Scott Hanselman has come up with a very interesting way to educate folks about what living with diabetes is like.
In brief, his analogy goes something like this:
You are flying from L.A. to New York. You have to maintain a consistent altitude the whole way.
Food raises blood sugar (altitude.) Insulin lowers it. Non-diabetics don’t have to think about altitude, as you all have a working pancreas (autopilot) and don’t sweat altitude. Diabetics, on the other hand, have to constantly wonder if they are at a safe altitude. Staying at a consistently high altitude (high blood sugar) will eventually make you sick; while a low altitude (low blood sugar) will kill you quickly.
Here’s where the analogy gets interesting. Remember in the analogy we are flying from L.A. to New York, except we only get to check our altitude seven times. And, we only get to change altitude (take insulin) less than ten times. But, when I check my blood sugar, I’m actually seeing the past. I’m seeing a reading of what my blood sugar was 15 minutes ago. And, when I take insulin, it doesn’t start lowering my blood sugar for at least 30 minutes.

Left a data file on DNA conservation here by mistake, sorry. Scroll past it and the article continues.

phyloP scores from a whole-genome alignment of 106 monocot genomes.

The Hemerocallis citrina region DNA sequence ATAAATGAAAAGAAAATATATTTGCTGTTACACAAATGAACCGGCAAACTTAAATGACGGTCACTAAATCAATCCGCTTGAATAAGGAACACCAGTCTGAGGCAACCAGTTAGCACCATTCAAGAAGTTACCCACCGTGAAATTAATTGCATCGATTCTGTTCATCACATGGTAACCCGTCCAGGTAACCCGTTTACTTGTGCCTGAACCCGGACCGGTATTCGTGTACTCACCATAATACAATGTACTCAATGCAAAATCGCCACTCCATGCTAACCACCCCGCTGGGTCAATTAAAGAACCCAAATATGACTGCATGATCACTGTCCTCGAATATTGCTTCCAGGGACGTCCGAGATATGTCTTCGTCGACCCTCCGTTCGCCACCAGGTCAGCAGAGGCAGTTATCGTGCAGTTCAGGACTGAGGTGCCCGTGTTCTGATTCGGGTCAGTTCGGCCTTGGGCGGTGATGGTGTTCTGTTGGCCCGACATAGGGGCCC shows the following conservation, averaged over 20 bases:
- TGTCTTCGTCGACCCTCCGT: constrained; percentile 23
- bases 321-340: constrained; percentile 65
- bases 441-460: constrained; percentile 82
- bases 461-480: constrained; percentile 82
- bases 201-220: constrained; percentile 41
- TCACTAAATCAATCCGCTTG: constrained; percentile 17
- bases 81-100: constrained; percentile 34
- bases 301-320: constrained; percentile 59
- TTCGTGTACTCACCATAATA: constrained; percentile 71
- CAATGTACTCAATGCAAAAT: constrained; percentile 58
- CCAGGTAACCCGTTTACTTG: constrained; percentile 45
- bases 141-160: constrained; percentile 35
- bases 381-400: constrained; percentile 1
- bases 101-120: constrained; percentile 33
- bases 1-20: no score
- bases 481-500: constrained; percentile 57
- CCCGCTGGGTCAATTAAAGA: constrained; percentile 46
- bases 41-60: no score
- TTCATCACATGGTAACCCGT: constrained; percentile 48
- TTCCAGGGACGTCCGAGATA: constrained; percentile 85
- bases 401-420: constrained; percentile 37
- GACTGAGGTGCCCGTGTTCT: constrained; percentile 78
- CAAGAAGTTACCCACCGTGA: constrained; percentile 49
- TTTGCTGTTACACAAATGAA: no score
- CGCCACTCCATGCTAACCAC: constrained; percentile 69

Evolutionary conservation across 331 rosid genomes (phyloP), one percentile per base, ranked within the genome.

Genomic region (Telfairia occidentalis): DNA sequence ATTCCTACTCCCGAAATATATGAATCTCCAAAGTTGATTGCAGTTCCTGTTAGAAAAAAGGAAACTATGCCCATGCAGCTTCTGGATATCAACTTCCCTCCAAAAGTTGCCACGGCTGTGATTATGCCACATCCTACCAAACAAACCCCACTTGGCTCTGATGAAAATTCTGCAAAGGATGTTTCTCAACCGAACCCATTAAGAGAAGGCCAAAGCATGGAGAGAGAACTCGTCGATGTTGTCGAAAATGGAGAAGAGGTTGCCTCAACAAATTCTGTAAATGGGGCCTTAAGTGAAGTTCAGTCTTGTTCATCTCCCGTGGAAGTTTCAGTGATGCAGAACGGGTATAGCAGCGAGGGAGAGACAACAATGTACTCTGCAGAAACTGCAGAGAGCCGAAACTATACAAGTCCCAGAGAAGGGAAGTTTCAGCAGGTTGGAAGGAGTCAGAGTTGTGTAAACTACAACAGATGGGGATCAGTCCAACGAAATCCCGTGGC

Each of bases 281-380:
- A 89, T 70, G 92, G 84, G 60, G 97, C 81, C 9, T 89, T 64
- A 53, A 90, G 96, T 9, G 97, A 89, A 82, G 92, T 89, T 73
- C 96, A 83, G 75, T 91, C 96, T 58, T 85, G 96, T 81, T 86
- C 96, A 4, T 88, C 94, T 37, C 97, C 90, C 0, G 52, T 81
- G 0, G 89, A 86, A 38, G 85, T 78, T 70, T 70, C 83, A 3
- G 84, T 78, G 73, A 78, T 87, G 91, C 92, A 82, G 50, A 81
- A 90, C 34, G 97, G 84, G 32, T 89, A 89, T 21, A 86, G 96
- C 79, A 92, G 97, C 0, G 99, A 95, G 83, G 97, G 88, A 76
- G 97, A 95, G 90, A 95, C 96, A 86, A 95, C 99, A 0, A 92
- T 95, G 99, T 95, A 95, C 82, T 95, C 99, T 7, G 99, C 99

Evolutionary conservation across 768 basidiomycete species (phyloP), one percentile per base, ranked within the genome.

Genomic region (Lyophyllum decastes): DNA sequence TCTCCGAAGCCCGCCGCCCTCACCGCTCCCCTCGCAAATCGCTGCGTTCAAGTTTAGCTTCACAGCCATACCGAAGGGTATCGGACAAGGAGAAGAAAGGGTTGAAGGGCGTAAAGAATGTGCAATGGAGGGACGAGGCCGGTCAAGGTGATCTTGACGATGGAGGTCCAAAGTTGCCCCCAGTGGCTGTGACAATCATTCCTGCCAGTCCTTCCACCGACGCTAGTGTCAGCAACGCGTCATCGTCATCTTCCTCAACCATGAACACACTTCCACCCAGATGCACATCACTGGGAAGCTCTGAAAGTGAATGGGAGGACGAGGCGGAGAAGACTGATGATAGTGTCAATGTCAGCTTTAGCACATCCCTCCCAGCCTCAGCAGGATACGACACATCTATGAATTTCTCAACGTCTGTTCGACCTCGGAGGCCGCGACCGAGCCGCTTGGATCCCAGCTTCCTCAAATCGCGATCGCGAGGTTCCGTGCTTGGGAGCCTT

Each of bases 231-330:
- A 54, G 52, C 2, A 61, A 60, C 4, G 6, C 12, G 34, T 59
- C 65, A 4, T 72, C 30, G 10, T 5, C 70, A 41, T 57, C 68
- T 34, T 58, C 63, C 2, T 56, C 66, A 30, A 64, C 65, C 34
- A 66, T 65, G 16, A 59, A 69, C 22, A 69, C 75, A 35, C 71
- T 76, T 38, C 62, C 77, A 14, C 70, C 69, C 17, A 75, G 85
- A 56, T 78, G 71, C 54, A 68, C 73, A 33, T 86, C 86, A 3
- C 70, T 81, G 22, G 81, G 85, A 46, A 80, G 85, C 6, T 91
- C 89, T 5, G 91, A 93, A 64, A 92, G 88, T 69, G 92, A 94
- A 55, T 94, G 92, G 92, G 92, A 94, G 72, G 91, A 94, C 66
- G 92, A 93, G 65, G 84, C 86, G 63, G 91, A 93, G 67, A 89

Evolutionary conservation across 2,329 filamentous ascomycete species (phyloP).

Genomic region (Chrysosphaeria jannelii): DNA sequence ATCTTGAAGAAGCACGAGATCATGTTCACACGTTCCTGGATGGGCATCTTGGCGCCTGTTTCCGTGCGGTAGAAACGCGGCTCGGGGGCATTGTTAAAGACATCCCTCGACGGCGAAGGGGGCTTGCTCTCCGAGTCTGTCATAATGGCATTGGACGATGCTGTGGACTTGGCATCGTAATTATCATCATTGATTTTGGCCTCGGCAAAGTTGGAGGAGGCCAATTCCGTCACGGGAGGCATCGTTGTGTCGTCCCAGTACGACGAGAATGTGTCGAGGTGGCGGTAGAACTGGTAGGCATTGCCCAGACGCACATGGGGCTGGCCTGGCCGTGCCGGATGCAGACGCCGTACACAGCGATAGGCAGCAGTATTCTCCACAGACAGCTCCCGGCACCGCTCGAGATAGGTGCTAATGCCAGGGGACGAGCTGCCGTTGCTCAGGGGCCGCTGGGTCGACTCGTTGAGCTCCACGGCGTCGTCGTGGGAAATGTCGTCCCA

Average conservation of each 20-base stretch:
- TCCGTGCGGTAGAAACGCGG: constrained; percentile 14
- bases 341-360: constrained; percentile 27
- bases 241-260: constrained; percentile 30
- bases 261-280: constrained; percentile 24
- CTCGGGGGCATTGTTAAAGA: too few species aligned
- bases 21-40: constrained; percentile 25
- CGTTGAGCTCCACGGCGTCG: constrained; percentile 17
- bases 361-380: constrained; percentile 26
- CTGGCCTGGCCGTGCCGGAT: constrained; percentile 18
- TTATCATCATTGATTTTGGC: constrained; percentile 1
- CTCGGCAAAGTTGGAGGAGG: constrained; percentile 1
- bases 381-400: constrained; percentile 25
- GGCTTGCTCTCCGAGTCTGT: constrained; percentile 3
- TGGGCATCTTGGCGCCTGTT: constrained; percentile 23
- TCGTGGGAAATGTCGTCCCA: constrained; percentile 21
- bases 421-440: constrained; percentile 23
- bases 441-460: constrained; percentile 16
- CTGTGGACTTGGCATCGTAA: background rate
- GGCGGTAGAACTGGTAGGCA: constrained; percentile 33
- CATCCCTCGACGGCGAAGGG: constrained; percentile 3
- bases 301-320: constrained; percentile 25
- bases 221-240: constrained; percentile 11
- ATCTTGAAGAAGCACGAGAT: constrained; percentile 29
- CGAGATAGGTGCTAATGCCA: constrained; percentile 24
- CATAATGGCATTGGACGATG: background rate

Now, imagine yourself in that plane with an altimeter that shows you the altitude 15 minutes in the past, and a yoke that changes the altitude – but when you press on the yoke, your altitude won’t change for a half-hour. It would be a challenging trip.
Click here to read the entire "airplane analogy."